For our fourth episode, we had the chance to discuss planned obsolescence with Adèle Chasson, Public affairs manager at HOP. HOP is the leading NGO in France on the circular economy, repair and product durability. With a community of over 40,000 people, HOP litigated Apple on planned obsolescence and played a decisive role in the world-leading French anti-waste law. In this episode, we address several questions to understand planned obsolescence and the challenges we face to end it.
What is planned obsolescence?
Planned obsolescence is defined as a group of techniques through which a manufacturer or a marketer seeks to deliberately reduce the life cycle of a product in order to increase its replacement rate. There are three main types of planned obsolescence: technical obsolescence, software obsolescence, and aesthetic or cultural obsolescence.
Smartphones are an interesting example because they are very damaging for the environment and they combine the three types of planned obsolescence. First, smartphones are built to last for a short period of time. This means that they cannot be repaired easily, and manufacturers build phones that are not durable. Secondly, software often slows down phones, forcing us to change phones. Lastly, they face cultural obsolescence. In other words, phones are marketed in a way that encourages us to purchase a new phone every time a new model is brought to the market.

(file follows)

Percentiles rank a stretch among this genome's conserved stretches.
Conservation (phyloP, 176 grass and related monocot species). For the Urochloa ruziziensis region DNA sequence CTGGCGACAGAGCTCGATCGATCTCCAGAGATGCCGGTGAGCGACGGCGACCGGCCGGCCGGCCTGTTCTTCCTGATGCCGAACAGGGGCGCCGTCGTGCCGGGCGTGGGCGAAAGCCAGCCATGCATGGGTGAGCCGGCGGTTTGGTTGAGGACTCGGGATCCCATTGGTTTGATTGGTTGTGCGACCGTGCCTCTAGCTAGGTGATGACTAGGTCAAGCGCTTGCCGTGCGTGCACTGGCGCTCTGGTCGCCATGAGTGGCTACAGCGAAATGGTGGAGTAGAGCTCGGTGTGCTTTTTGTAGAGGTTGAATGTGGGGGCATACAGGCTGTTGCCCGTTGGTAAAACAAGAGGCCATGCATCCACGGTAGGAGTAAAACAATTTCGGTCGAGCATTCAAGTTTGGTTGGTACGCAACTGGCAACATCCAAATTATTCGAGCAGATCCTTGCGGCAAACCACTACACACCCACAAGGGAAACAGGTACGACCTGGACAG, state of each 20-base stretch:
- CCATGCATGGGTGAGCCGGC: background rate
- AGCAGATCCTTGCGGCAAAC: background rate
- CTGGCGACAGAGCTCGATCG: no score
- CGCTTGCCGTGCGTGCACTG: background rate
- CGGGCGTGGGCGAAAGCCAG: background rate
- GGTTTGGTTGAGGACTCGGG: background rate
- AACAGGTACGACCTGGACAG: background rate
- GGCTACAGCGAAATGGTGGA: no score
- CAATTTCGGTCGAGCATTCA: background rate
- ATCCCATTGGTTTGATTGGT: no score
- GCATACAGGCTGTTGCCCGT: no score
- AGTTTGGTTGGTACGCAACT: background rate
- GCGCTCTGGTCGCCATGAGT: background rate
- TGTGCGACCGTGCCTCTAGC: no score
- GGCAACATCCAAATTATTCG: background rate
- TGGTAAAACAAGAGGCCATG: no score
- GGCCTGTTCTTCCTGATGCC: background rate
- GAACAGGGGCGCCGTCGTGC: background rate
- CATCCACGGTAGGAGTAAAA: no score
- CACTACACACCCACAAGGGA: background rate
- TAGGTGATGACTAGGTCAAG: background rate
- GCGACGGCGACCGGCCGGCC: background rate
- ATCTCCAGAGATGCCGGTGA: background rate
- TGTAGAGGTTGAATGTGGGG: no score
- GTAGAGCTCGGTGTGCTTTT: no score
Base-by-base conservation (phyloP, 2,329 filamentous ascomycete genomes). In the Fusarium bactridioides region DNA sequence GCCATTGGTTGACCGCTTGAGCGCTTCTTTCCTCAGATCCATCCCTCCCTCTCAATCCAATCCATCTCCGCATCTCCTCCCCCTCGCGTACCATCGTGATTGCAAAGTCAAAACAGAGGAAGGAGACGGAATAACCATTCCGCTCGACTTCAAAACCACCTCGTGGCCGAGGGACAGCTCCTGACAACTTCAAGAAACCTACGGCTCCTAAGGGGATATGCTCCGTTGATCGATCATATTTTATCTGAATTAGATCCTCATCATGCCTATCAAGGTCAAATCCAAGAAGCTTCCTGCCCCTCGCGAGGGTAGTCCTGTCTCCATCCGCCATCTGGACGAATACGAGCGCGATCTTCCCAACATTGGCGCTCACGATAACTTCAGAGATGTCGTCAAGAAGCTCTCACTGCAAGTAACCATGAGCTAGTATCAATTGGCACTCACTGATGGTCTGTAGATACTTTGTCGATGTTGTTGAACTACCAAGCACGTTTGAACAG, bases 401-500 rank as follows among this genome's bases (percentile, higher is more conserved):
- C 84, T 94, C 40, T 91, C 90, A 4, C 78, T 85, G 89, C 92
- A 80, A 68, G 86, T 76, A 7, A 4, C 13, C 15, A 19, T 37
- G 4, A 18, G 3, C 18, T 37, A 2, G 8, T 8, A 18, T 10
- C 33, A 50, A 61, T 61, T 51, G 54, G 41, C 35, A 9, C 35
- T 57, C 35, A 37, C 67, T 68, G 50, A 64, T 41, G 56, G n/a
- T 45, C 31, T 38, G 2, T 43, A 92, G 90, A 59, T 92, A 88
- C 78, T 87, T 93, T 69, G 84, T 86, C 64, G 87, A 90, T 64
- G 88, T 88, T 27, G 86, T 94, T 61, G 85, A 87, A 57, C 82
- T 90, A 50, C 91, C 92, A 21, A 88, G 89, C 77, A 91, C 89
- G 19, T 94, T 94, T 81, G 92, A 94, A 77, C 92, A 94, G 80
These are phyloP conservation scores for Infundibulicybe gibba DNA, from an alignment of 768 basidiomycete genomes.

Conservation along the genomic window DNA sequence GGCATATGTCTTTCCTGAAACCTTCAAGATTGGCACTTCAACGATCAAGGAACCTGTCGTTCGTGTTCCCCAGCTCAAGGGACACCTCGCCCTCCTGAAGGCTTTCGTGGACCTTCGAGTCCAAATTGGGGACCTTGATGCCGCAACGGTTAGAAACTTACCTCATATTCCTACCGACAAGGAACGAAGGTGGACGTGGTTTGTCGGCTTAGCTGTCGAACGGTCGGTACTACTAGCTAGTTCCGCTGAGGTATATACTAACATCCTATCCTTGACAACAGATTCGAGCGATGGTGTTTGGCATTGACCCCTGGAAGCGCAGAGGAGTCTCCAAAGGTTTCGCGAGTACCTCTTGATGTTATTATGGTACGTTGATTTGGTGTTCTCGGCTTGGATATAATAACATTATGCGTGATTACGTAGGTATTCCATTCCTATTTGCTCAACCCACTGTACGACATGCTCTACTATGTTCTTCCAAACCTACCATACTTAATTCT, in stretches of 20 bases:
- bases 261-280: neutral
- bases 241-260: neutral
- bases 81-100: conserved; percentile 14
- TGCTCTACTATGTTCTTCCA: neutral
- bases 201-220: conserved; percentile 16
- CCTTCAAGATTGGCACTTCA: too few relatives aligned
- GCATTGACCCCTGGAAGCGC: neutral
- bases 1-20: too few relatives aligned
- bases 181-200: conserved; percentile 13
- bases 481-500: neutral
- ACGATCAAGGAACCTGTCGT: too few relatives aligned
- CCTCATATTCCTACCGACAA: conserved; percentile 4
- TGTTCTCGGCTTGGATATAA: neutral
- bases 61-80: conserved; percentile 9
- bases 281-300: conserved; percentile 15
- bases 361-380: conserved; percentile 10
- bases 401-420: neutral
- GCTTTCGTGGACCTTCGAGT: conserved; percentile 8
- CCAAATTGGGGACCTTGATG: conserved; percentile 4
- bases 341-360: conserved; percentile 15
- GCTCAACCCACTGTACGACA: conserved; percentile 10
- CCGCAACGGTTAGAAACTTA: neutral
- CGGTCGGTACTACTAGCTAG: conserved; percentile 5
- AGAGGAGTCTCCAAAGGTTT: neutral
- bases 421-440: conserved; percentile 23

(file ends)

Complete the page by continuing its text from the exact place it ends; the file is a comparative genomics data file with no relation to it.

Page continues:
What are the environmental consequences of planned obsolescence?
Planned obsolescence can be very damaging for the environment. First, manufacturing is very polluting. Hence, encouraging consumption leads to excessive manufacturing. Second, planned obsolescence leads to an increase in waste. Very often this waste is not well recycled, polluting the environment.
Give the episode a listen to learn more about the battle against planned obsolescence.